Direct And To The Point: What Is The Value Of Theater?

Last week I was up in Maine work-shopping a new play. Among the artists I was with, the presidential debates and the state of our nation were a frequent subject of discussion. A¬†lot of questions came up. How can you engage people with different opinions in meaningful conversation? How do you change people’s minds? How do you create impactful work? I don’t pretend to have answers to those questions, but I think it’s worth thinking about.


Many of today’s issues are incredibly complex. They are issues that can barely be sufficiently understood in two and a half hours, let alone solved. Experts in these fields may spend their entire life studying them and still not know definitively how to solve them. So when we, as theater artists, try to tackle these issues head-on, I don’t think we’re having the effect we might desire. There is the argument is that these plays can generate change by starting the conversation. But my experience with this – purely as an audience member – is that, when I discuss these issues – where both sides have valid arguments, where the system is failing in multiple ways, where the thing that we thought would fix it has made it worse – I tend to spend some time batting ideas back and forth…and finally drop it after resolving that I don’t know how to fix it. Which means that the needle hasn’t moved much and the problem remains just as frustrating and unfixed as it ever was. And I think my response is a common one. Meaning the impact of a script about issues is questionable.

Furthermore, if we want to effect change, we have to avoid depicting characters who represent the opposing side as villains. The fastest way to a dead-end is to start off by saying “you (and everyone like you) are the problem”. If we start off like that, the only people who might continue to listen to us are the people who were already in agreement with that viewpoint in the first place. At which point we’re not changing any minds or starting any conversations. We’re just stirring the pot and pinning it on a scapegoat. I genuinely understand the appeal of this – ranting is easy and it’s so satisfying in the moment. But there is a difference between being right (or even justified) and being effective. If the objective is to be able to bridge the gap and make legitimate progress, we have to speak in a manner that doesn’t put the other side on the offensive and we have to genuinely listen to their perspective.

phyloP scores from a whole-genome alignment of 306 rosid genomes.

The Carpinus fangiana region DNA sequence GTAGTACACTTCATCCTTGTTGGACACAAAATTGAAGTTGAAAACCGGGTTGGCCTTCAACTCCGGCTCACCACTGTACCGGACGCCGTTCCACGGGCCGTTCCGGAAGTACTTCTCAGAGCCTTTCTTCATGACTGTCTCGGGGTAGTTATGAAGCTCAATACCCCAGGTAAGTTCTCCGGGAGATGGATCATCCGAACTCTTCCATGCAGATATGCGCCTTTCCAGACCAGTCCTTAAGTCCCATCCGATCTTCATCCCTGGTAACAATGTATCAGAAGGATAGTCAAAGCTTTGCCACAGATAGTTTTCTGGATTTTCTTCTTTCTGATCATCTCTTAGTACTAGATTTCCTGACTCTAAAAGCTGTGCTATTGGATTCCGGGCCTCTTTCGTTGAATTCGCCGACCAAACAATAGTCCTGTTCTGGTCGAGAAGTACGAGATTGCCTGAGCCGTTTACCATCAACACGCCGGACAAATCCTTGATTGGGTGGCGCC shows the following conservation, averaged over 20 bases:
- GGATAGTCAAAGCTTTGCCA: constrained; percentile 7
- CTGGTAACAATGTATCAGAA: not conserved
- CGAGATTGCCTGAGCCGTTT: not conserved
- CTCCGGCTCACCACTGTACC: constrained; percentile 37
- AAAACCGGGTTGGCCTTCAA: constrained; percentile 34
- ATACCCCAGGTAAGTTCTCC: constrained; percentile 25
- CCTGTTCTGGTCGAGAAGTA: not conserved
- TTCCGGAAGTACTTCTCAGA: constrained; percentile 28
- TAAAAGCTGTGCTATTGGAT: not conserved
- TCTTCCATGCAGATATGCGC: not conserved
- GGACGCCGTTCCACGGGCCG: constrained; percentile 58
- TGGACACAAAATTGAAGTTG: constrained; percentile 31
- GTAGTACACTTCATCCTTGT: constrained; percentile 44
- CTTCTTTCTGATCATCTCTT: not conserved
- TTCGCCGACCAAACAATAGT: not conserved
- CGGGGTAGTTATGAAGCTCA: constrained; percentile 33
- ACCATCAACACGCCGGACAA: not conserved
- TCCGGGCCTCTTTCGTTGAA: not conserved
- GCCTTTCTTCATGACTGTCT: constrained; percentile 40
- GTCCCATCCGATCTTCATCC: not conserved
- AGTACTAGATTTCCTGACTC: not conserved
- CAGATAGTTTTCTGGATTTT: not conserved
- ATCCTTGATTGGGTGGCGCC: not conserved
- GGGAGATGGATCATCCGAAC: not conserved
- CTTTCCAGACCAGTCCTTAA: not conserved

Where I think theater can be very effective is with regard to emotionally educating people. Whether we’ll ever reach the point where we can consistently respond in a way that’s in keeping with our best intentions is anyone’s guess. But right now, we’re not there and art can be a powerful tool with regard to navigating emotional territory. The basic tenets of theater revolve around resolving conflict. The pieces of theater I have been most effected by are the ones that effect me emotionally.¬†Persuasion is a long game. You don’t change people’s minds in one massive assault of reason. Most of the time facts will never change people’s opinions. Opinions are emotional. Decisions are emotional. You have to allay to you opponent’s emotional concerns if you want to win them over. This subtle, gradual shift isn’t the kind of sweeping reform that makes headlines. This is the quiet trickle of water that with consistent effort eventually creates the path it desires.

We get just over two hours to connect with our audience and make an impression. Unlike TV and film, which can be rewatched over and over, most audience members will only see any given production once. Just because we can’t force the world to immediately become what we would have it be, doesn’t mean we can’t take action to help it become what we wish it were. Rather than preaching about what’s wrong or who’s at fault, what if we used out time to model the responses we would like to see more of in the world? Can we be an example of how to override your fears? How to be more tolerant? More compassionate? Can we remind people of their humanity? Remind them that there is strength in vulnerability? Can we teach people to be at peace with themselves? We may not know how to fix the fix huge issues of our day. But if we can improve the conversations in our communities, that will not be for nothing.

Thoughts? Comments? Questions? Post them below. The more, the merrier.